Balancing COVID Safety and Learning Needs
Post Date: May 22, 2022 | Publish Date:
When the first wave of infections hit and no one could say with certainty how widespread COVID-19 would become, the initial reaction in most parts of the United States was to shut nearly everything down.
Early on, an unprecedented number of school shut-downs profoundly disrupted family and work life—and likely saved many lives.
In one of the most-shared early studies on the rapidly evolving topic (JAMA, July 29, 2020), co-authors Katherine Auger, MD, Samir Shah, MD, and colleagues estimated that school closures were associated with a 62% decline in COVID-19 incidence, based on adjusted relative changes per week, and a 58% decline in mortality. These findings were shared by more than 127 news outlets and more than 8,800 tweets that reached 27 million people.
But as the pandemic dragged on, and COVID’s direct impact on child health appeared lower than for adults, many parents, public officials and child development experts agreed that schools could not stay closed for the duration. Soon, school leaders called out for expert advice on how to re-open.
Cincinnati Children’s responded. Leaders here, including Patty Manning, MD, Hector Wong, MD, Robert Frenck, MD, Robert Kahn, MD, MPH, Andrew Beck, MD, MPH, and others took on advisory roles. Some participated in press conferences with Ohio Gov. Mike DeWine. Others fielded what-would-you-do-with-YOUR-child questions from the media. And an entire team met repeatedly with school boards and superintendents to bring the latest science about the pandemic to the table.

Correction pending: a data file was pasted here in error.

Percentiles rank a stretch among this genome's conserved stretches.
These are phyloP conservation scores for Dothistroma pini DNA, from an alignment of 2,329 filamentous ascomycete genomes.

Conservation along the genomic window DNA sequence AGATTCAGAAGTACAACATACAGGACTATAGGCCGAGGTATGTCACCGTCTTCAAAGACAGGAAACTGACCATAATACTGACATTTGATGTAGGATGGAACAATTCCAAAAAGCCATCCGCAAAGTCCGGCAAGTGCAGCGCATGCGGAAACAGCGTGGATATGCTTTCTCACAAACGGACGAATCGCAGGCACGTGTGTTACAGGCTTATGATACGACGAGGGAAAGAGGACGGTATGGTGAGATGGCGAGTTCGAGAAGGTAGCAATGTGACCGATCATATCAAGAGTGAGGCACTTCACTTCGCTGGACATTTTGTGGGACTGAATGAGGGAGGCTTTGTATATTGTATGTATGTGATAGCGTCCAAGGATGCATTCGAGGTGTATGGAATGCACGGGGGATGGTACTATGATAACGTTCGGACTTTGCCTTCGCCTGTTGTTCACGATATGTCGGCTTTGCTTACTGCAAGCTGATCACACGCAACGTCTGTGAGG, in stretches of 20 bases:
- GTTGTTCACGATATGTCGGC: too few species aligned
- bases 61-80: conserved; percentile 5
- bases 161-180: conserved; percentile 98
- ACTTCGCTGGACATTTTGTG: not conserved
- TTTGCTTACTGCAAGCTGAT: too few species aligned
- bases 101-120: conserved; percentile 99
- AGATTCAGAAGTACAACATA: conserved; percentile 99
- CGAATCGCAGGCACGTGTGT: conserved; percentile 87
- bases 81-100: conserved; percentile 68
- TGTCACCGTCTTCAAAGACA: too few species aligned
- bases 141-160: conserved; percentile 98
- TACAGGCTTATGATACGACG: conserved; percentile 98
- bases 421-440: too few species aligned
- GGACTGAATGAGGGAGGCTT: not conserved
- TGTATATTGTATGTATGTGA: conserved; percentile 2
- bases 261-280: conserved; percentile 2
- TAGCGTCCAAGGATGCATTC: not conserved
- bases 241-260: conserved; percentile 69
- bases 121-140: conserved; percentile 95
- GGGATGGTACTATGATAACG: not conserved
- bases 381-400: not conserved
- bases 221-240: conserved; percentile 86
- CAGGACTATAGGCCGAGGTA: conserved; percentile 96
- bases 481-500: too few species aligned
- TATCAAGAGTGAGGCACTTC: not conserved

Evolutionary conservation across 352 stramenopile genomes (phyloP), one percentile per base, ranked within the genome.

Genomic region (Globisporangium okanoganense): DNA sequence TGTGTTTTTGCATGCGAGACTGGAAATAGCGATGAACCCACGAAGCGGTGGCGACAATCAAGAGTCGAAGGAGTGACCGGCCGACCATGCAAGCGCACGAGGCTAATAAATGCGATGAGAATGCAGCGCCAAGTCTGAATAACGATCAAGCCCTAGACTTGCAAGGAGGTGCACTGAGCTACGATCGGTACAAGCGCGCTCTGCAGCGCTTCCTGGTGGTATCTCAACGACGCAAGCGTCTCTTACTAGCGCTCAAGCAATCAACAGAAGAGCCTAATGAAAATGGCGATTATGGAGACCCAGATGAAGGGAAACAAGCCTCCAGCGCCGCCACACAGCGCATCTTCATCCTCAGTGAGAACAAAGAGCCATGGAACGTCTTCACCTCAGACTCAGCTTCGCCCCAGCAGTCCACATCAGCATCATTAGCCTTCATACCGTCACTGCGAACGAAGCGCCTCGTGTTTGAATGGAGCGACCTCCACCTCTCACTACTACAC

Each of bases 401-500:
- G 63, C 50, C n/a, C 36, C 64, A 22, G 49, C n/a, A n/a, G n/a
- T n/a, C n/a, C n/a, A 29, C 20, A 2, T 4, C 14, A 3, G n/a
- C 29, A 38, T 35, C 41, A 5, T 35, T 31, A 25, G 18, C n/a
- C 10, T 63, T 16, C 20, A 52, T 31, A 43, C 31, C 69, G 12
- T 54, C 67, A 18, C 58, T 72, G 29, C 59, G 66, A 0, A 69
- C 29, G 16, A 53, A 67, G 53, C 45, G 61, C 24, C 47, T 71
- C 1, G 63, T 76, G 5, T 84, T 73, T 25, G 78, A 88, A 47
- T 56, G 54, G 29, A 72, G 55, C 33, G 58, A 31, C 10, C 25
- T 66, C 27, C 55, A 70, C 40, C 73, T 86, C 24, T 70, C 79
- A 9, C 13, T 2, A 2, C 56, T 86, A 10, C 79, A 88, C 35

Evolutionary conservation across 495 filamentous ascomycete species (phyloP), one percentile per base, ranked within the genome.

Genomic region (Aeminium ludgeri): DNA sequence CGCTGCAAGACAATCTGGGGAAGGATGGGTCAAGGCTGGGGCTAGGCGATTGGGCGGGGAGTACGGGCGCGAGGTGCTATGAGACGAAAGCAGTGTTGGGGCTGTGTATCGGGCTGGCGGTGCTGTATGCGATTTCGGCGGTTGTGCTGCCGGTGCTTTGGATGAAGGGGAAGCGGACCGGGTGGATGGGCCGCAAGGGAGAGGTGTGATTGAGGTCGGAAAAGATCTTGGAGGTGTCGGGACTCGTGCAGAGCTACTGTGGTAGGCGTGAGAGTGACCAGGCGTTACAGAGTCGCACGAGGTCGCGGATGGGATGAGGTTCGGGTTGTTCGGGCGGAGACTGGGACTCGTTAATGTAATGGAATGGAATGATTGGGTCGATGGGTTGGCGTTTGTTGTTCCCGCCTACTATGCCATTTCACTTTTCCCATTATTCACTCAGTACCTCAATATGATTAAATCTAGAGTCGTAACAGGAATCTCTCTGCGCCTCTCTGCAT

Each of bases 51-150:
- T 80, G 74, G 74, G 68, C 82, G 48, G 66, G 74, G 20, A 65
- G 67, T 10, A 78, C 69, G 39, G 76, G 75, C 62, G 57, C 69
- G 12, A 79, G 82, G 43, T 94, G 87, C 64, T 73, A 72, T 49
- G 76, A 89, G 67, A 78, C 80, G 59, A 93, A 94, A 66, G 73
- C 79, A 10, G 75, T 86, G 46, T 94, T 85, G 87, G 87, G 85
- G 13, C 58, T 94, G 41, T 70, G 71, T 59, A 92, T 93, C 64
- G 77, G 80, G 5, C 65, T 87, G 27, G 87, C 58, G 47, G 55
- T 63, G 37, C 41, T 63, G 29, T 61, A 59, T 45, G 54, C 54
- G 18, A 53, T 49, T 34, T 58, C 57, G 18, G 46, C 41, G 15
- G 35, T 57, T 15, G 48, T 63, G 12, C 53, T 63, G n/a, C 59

How long should quarantines last? How far apart to set the desks? How long to require masking? When should schools close? When should they re-open? Are sports and music activities safe? Will remote learning leave students behind?
Often, it was less about conducting research and more about how to talk about the findings in ways that fearful people would trust.
“The mission became how to help kids safely get back to in-person learning because the data became clear that extended at-home schooling was making existing learning gaps wider among underserved population groups,” Manning says. “Overall, most schools have managed the challenge extremely well even though the pandemic lasted longer than anyone expected.”